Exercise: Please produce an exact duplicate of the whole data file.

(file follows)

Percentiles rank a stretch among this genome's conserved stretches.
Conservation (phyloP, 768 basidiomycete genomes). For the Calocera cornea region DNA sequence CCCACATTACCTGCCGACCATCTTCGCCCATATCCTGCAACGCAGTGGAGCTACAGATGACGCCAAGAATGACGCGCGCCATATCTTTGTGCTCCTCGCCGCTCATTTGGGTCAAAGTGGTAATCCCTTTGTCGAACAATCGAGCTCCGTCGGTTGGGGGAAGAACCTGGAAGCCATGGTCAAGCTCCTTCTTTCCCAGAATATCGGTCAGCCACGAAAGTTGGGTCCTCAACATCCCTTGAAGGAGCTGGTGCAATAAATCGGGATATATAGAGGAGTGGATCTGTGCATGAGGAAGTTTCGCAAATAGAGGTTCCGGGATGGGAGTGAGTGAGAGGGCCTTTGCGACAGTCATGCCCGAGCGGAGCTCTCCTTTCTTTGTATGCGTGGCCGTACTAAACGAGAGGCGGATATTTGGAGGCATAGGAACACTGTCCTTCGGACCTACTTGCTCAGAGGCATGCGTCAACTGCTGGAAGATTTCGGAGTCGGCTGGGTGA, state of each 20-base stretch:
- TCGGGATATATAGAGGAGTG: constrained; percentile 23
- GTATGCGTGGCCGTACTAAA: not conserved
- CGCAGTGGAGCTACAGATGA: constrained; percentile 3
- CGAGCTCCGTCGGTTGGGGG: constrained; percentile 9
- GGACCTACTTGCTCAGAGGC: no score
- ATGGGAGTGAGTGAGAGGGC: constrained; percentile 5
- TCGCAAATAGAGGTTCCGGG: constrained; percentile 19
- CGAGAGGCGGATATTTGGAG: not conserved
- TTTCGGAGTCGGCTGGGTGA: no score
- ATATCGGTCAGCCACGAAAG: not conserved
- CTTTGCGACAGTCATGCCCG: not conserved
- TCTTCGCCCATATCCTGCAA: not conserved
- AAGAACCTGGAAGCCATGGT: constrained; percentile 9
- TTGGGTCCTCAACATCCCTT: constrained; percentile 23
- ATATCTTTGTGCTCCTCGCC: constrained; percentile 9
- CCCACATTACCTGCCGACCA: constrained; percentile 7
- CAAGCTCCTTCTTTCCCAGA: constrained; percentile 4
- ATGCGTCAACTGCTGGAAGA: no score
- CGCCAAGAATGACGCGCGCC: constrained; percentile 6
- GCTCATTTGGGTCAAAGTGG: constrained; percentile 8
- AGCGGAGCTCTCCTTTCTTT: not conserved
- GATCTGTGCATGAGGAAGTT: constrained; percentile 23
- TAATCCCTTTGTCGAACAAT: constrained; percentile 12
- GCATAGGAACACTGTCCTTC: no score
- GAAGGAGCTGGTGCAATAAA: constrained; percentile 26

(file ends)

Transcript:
Percentiles rank a stretch among this genome's conserved stretches.
Conservation (phyloP, 768 basidiomycete genomes). For the Calocera cornea region DNA sequence CCCACATTACCTGCCGACCATCTTCGCCCATATCCTGCAACGCAGTGGAGCTACAGATGACGCCAAGAATGACGCGCGCCATATCTTTGTGCTCCTCGCCGCTCATTTGGGTCAAAGTGGTAATCCCTTTGTCGAACAATCGAGCTCCGTCGGTTGGGGGAAGAACCTGGAAGCCATGGTCAAGCTCCTTCTTTCCCAGAATATCGGTCAGCCACGAAAGTTGGGTCCTCAACATCCCTTGAAGGAGCTGGTGCAATAAATCGGGATATATAGAGGAGTGGATCTGTGCATGAGGAAGTTTCGCAAATAGAGGTTCCGGGATGGGAGTGAGTGAGAGGGCCTTTGCGACAGTCATGCCCGAGCGGAGCTCTCCTTTCTTTGTATGCGTGGCCGTACTAAACGAGAGGCGGATATTTGGAGGCATAGGAACACTGTCCTTCGGACCTACTTGCTCAGAGGCATGCGTCAACTGCTGGAAGATTTCGGAGTCGGCTGGGTGA, state of each 20-base stretch:
- TCGGGATATATAGAGGAGTG: constrained; percentile 23
- GTATGCGTGGCCGTACTAAA: not conserved
- CGCAGTGGAGCTACAGATGA: constrained; percentile 3
- CGAGCTCCGTCGGTTGGGGG: constrained; percentile 9
- GGACCTACTTGCTCAGAGGC: no score
- ATGGGAGTGAGTGAGAGGGC: constrained; percentile 5
- TCGCAAATAGAGGTTCCGGG: constrained; percentile 19
- CGAGAGGCGGATATTTGGAG: not conserved
- TTTCGGAGTCGGCTGGGTGA: no score
- ATATCGGTCAGCCACGAAAG: not conserved
- CTTTGCGACAGTCATGCCCG: not conserved
- TCTTCGCCCATATCCTGCAA: not conserved
- AAGAACCTGGAAGCCATGGT: constrained; percentile 9
- TTGGGTCCTCAACATCCCTT: constrained; percentile 23
- ATATCTTTGTGCTCCTCGCC: constrained; percentile 9
- CCCACATTACCTGCCGACCA: constrained; percentile 7
- CAAGCTCCTTCTTTCCCAGA: constrained; percentile 4
- ATGCGTCAACTGCTGGAAGA: no score
- CGCCAAGAATGACGCGCGCC: constrained; percentile 6
- GCTCATTTGGGTCAAAGTGG: constrained; percentile 8
- AGCGGAGCTCTCCTTTCTTT: not conserved
- GATCTGTGCATGAGGAAGTT: constrained; percentile 23
- TAATCCCTTTGTCGAACAAT: constrained; percentile 12
- GCATAGGAACACTGTCCTTC: no score
- GAAGGAGCTGGTGCAATAAA: constrained; percentile 26